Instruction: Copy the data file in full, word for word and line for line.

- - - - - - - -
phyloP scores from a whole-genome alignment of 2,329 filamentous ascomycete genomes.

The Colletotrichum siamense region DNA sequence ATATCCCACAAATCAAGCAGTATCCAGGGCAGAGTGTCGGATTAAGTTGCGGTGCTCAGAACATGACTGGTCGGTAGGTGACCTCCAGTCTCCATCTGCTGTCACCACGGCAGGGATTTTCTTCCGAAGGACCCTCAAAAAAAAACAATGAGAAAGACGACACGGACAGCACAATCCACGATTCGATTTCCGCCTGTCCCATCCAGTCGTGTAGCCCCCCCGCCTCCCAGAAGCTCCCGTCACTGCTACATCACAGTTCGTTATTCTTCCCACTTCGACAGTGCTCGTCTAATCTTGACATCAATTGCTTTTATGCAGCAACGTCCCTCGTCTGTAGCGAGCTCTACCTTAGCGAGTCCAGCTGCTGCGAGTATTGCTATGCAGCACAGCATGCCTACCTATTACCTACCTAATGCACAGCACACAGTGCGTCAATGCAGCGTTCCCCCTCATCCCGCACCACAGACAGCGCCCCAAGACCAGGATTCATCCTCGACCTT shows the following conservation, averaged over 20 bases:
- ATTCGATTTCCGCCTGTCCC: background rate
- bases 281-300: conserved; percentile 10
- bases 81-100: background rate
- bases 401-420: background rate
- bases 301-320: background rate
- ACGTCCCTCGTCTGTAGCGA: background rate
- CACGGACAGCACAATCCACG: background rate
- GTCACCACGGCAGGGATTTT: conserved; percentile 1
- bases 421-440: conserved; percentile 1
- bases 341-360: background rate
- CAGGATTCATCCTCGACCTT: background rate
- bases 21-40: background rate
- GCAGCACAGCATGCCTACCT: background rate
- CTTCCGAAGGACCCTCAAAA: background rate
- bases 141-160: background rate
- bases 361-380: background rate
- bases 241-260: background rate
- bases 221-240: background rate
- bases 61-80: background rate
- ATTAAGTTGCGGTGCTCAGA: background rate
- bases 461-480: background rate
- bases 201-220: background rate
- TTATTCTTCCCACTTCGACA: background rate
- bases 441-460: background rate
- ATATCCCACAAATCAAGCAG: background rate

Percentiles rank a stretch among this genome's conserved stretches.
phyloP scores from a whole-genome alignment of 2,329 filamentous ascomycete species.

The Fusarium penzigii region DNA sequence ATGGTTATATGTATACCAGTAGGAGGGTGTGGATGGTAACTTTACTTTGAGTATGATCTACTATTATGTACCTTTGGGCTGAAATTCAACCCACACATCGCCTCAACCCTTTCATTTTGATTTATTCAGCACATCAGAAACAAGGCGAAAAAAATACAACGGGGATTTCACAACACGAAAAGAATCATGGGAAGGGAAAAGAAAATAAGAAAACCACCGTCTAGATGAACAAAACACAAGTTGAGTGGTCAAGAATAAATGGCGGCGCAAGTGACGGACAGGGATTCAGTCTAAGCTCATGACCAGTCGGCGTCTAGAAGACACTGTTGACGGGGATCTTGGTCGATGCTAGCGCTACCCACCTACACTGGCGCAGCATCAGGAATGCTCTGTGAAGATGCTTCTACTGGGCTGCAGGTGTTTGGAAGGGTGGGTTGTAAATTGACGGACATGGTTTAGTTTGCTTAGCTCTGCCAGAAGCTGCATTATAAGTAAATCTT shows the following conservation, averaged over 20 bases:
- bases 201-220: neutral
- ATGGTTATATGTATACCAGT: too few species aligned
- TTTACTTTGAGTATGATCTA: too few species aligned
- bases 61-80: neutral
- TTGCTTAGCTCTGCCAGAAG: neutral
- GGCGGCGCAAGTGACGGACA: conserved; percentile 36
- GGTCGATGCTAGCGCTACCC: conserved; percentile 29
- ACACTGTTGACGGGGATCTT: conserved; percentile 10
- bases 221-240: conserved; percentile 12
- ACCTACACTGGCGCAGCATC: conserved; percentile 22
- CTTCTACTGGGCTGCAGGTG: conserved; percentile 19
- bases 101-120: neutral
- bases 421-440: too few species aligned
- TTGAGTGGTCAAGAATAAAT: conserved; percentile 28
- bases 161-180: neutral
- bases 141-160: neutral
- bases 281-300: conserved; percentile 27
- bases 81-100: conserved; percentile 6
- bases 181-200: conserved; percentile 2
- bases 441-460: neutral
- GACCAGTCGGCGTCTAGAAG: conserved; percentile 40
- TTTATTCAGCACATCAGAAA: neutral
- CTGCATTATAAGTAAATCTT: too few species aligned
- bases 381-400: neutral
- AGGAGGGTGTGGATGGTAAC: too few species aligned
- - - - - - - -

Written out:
phyloP scores from a whole-genome alignment of 2,329 filamentous ascomycete genomes.

The Colletotrichum siamense region DNA sequence ATATCCCACAAATCAAGCAGTATCCAGGGCAGAGTGTCGGATTAAGTTGCGGTGCTCAGAACATGACTGGTCGGTAGGTGACCTCCAGTCTCCATCTGCTGTCACCACGGCAGGGATTTTCTTCCGAAGGACCCTCAAAAAAAAACAATGAGAAAGACGACACGGACAGCACAATCCACGATTCGATTTCCGCCTGTCCCATCCAGTCGTGTAGCCCCCCCGCCTCCCAGAAGCTCCCGTCACTGCTACATCACAGTTCGTTATTCTTCCCACTTCGACAGTGCTCGTCTAATCTTGACATCAATTGCTTTTATGCAGCAACGTCCCTCGTCTGTAGCGAGCTCTACCTTAGCGAGTCCAGCTGCTGCGAGTATTGCTATGCAGCACAGCATGCCTACCTATTACCTACCTAATGCACAGCACACAGTGCGTCAATGCAGCGTTCCCCCTCATCCCGCACCACAGACAGCGCCCCAAGACCAGGATTCATCCTCGACCTT shows the following conservation, averaged over 20 bases:
- ATTCGATTTCCGCCTGTCCC: background rate
- bases 281-300: conserved; percentile 10
- bases 81-100: background rate
- bases 401-420: background rate
- bases 301-320: background rate
- ACGTCCCTCGTCTGTAGCGA: background rate
- CACGGACAGCACAATCCACG: background rate
- GTCACCACGGCAGGGATTTT: conserved; percentile 1
- bases 421-440: conserved; percentile 1
- bases 341-360: background rate
- CAGGATTCATCCTCGACCTT: background rate
- bases 21-40: background rate
- GCAGCACAGCATGCCTACCT: background rate
- CTTCCGAAGGACCCTCAAAA: background rate
- bases 141-160: background rate
- bases 361-380: background rate
- bases 241-260: background rate
- bases 221-240: background rate
- bases 61-80: background rate
- ATTAAGTTGCGGTGCTCAGA: background rate
- bases 461-480: background rate
- bases 201-220: background rate
- TTATTCTTCCCACTTCGACA: background rate
- bases 441-460: background rate
- ATATCCCACAAATCAAGCAG: background rate

Percentiles rank a stretch among this genome's conserved stretches.
phyloP scores from a whole-genome alignment of 2,329 filamentous ascomycete species.

The Fusarium penzigii region DNA sequence ATGGTTATATGTATACCAGTAGGAGGGTGTGGATGGTAACTTTACTTTGAGTATGATCTACTATTATGTACCTTTGGGCTGAAATTCAACCCACACATCGCCTCAACCCTTTCATTTTGATTTATTCAGCACATCAGAAACAAGGCGAAAAAAATACAACGGGGATTTCACAACACGAAAAGAATCATGGGAAGGGAAAAGAAAATAAGAAAACCACCGTCTAGATGAACAAAACACAAGTTGAGTGGTCAAGAATAAATGGCGGCGCAAGTGACGGACAGGGATTCAGTCTAAGCTCATGACCAGTCGGCGTCTAGAAGACACTGTTGACGGGGATCTTGGTCGATGCTAGCGCTACCCACCTACACTGGCGCAGCATCAGGAATGCTCTGTGAAGATGCTTCTACTGGGCTGCAGGTGTTTGGAAGGGTGGGTTGTAAATTGACGGACATGGTTTAGTTTGCTTAGCTCTGCCAGAAGCTGCATTATAAGTAAATCTT shows the following conservation, averaged over 20 bases:
- bases 201-220: neutral
- ATGGTTATATGTATACCAGT: too few species aligned
- TTTACTTTGAGTATGATCTA: too few species aligned
- bases 61-80: neutral
- TTGCTTAGCTCTGCCAGAAG: neutral
- GGCGGCGCAAGTGACGGACA: conserved; percentile 36
- GGTCGATGCTAGCGCTACCC: conserved; percentile 29
- ACACTGTTGACGGGGATCTT: conserved; percentile 10
- bases 221-240: conserved; percentile 12
- ACCTACACTGGCGCAGCATC: conserved; percentile 22
- CTTCTACTGGGCTGCAGGTG: conserved; percentile 19
- bases 101-120: neutral
- bases 421-440: too few species aligned
- TTGAGTGGTCAAGAATAAAT: conserved; percentile 28
- bases 161-180: neutral
- bases 141-160: neutral
- bases 281-300: conserved; percentile 27
- bases 81-100: conserved; percentile 6
- bases 181-200: conserved; percentile 2
- bases 441-460: neutral
- GACCAGTCGGCGTCTAGAAG: conserved; percentile 40
- TTTATTCAGCACATCAGAAA: neutral
- CTGCATTATAAGTAAATCTT: too few species aligned
- bases 381-400: neutral
- AGGAGGGTGTGGATGGTAAC: too few species aligned